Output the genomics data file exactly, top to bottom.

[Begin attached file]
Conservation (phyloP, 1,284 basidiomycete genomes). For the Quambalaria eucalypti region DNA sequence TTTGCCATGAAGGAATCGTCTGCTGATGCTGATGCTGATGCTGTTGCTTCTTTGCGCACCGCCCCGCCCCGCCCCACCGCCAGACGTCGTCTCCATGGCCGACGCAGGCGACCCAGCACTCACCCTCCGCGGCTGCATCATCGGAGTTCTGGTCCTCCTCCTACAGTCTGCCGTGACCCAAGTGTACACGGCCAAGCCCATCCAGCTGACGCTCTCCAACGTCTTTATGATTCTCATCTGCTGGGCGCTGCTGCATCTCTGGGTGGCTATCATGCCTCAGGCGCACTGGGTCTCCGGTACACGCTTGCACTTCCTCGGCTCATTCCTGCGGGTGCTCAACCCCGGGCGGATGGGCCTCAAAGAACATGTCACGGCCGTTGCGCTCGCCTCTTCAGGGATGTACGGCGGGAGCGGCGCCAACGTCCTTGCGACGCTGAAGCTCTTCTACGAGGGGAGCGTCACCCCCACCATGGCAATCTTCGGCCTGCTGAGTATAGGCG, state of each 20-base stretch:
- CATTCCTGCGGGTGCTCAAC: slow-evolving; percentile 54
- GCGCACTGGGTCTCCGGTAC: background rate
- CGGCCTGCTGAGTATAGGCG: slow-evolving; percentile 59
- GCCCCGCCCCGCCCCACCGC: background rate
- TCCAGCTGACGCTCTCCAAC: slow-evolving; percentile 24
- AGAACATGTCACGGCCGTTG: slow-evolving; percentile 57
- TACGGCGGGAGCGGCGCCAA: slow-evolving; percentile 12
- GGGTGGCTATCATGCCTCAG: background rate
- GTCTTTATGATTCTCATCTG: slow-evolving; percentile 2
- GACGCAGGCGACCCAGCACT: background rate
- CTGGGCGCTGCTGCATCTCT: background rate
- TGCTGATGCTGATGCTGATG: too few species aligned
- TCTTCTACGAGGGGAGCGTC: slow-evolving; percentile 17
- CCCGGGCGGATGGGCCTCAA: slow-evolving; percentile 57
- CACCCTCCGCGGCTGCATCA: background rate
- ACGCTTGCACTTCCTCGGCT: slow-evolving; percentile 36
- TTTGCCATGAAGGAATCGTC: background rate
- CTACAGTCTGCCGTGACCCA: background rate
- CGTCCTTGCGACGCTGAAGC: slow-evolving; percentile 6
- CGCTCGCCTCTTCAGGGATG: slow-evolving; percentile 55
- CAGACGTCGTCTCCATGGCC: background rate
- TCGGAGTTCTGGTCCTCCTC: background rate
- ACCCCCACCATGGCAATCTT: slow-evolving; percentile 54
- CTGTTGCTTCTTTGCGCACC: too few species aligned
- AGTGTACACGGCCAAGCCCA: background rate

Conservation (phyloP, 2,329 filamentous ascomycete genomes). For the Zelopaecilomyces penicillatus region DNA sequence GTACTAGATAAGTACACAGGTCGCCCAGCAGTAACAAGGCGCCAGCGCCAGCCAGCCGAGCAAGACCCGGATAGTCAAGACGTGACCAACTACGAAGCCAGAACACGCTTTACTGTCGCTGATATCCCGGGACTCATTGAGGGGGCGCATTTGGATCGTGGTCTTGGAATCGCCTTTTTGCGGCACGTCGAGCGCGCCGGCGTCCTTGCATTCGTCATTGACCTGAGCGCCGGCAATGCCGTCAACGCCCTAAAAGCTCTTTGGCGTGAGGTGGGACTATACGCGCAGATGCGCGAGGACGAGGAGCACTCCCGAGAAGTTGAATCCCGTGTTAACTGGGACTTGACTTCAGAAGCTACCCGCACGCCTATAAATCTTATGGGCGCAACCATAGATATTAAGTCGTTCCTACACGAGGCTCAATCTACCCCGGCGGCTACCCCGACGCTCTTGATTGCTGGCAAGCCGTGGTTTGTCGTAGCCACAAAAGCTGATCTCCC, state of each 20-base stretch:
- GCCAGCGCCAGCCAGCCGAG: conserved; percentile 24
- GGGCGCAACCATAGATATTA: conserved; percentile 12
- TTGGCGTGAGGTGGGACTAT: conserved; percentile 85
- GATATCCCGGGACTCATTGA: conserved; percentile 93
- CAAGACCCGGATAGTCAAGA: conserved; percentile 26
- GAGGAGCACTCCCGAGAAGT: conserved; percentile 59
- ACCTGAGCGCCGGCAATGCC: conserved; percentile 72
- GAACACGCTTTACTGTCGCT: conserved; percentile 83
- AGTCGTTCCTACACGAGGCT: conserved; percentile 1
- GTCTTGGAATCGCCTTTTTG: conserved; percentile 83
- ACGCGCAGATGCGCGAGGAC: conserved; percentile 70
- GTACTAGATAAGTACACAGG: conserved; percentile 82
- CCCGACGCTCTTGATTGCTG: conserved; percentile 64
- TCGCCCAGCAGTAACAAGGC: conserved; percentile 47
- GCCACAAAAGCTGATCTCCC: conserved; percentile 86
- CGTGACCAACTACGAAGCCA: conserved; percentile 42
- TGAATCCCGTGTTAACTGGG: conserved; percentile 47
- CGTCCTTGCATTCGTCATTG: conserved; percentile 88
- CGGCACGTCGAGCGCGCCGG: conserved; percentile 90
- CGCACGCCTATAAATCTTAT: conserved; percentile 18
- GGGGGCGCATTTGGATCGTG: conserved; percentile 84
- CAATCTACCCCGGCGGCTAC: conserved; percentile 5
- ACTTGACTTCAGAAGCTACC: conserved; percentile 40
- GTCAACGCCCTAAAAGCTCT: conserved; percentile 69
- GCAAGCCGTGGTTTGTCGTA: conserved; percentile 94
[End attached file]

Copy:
Conservation (phyloP, 1,284 basidiomycete genomes). For the Quambalaria eucalypti region DNA sequence TTTGCCATGAAGGAATCGTCTGCTGATGCTGATGCTGATGCTGTTGCTTCTTTGCGCACCGCCCCGCCCCGCCCCACCGCCAGACGTCGTCTCCATGGCCGACGCAGGCGACCCAGCACTCACCCTCCGCGGCTGCATCATCGGAGTTCTGGTCCTCCTCCTACAGTCTGCCGTGACCCAAGTGTACACGGCCAAGCCCATCCAGCTGACGCTCTCCAACGTCTTTATGATTCTCATCTGCTGGGCGCTGCTGCATCTCTGGGTGGCTATCATGCCTCAGGCGCACTGGGTCTCCGGTACACGCTTGCACTTCCTCGGCTCATTCCTGCGGGTGCTCAACCCCGGGCGGATGGGCCTCAAAGAACATGTCACGGCCGTTGCGCTCGCCTCTTCAGGGATGTACGGCGGGAGCGGCGCCAACGTCCTTGCGACGCTGAAGCTCTTCTACGAGGGGAGCGTCACCCCCACCATGGCAATCTTCGGCCTGCTGAGTATAGGCG, state of each 20-base stretch:
- CATTCCTGCGGGTGCTCAAC: slow-evolving; percentile 54
- GCGCACTGGGTCTCCGGTAC: background rate
- CGGCCTGCTGAGTATAGGCG: slow-evolving; percentile 59
- GCCCCGCCCCGCCCCACCGC: background rate
- TCCAGCTGACGCTCTCCAAC: slow-evolving; percentile 24
- AGAACATGTCACGGCCGTTG: slow-evolving; percentile 57
- TACGGCGGGAGCGGCGCCAA: slow-evolving; percentile 12
- GGGTGGCTATCATGCCTCAG: background rate
- GTCTTTATGATTCTCATCTG: slow-evolving; percentile 2
- GACGCAGGCGACCCAGCACT: background rate
- CTGGGCGCTGCTGCATCTCT: background rate
- TGCTGATGCTGATGCTGATG: too few species aligned
- TCTTCTACGAGGGGAGCGTC: slow-evolving; percentile 17
- CCCGGGCGGATGGGCCTCAA: slow-evolving; percentile 57
- CACCCTCCGCGGCTGCATCA: background rate
- ACGCTTGCACTTCCTCGGCT: slow-evolving; percentile 36
- TTTGCCATGAAGGAATCGTC: background rate
- CTACAGTCTGCCGTGACCCA: background rate
- CGTCCTTGCGACGCTGAAGC: slow-evolving; percentile 6
- CGCTCGCCTCTTCAGGGATG: slow-evolving; percentile 55
- CAGACGTCGTCTCCATGGCC: background rate
- TCGGAGTTCTGGTCCTCCTC: background rate
- ACCCCCACCATGGCAATCTT: slow-evolving; percentile 54
- CTGTTGCTTCTTTGCGCACC: too few species aligned
- AGTGTACACGGCCAAGCCCA: background rate

Conservation (phyloP, 2,329 filamentous ascomycete genomes). For the Zelopaecilomyces penicillatus region DNA sequence GTACTAGATAAGTACACAGGTCGCCCAGCAGTAACAAGGCGCCAGCGCCAGCCAGCCGAGCAAGACCCGGATAGTCAAGACGTGACCAACTACGAAGCCAGAACACGCTTTACTGTCGCTGATATCCCGGGACTCATTGAGGGGGCGCATTTGGATCGTGGTCTTGGAATCGCCTTTTTGCGGCACGTCGAGCGCGCCGGCGTCCTTGCATTCGTCATTGACCTGAGCGCCGGCAATGCCGTCAACGCCCTAAAAGCTCTTTGGCGTGAGGTGGGACTATACGCGCAGATGCGCGAGGACGAGGAGCACTCCCGAGAAGTTGAATCCCGTGTTAACTGGGACTTGACTTCAGAAGCTACCCGCACGCCTATAAATCTTATGGGCGCAACCATAGATATTAAGTCGTTCCTACACGAGGCTCAATCTACCCCGGCGGCTACCCCGACGCTCTTGATTGCTGGCAAGCCGTGGTTTGTCGTAGCCACAAAAGCTGATCTCCC, state of each 20-base stretch:
- GCCAGCGCCAGCCAGCCGAG: conserved; percentile 24
- GGGCGCAACCATAGATATTA: conserved; percentile 12
- TTGGCGTGAGGTGGGACTAT: conserved; percentile 85
- GATATCCCGGGACTCATTGA: conserved; percentile 93
- CAAGACCCGGATAGTCAAGA: conserved; percentile 26
- GAGGAGCACTCCCGAGAAGT: conserved; percentile 59
- ACCTGAGCGCCGGCAATGCC: conserved; percentile 72
- GAACACGCTTTACTGTCGCT: conserved; percentile 83
- AGTCGTTCCTACACGAGGCT: conserved; percentile 1
- GTCTTGGAATCGCCTTTTTG: conserved; percentile 83
- ACGCGCAGATGCGCGAGGAC: conserved; percentile 70
- GTACTAGATAAGTACACAGG: conserved; percentile 82
- CCCGACGCTCTTGATTGCTG: conserved; percentile 64
- TCGCCCAGCAGTAACAAGGC: conserved; percentile 47
- GCCACAAAAGCTGATCTCCC: conserved; percentile 86
- CGTGACCAACTACGAAGCCA: conserved; percentile 42
- TGAATCCCGTGTTAACTGGG: conserved; percentile 47
- CGTCCTTGCATTCGTCATTG: conserved; percentile 88
- CGGCACGTCGAGCGCGCCGG: conserved; percentile 90
- CGCACGCCTATAAATCTTAT: conserved; percentile 18
- GGGGGCGCATTTGGATCGTG: conserved; percentile 84
- CAATCTACCCCGGCGGCTAC: conserved; percentile 5
- ACTTGACTTCAGAAGCTACC: conserved; percentile 40
- GTCAACGCCCTAAAAGCTCT: conserved; percentile 69
- GCAAGCCGTGGTTTGTCGTA: conserved; percentile 94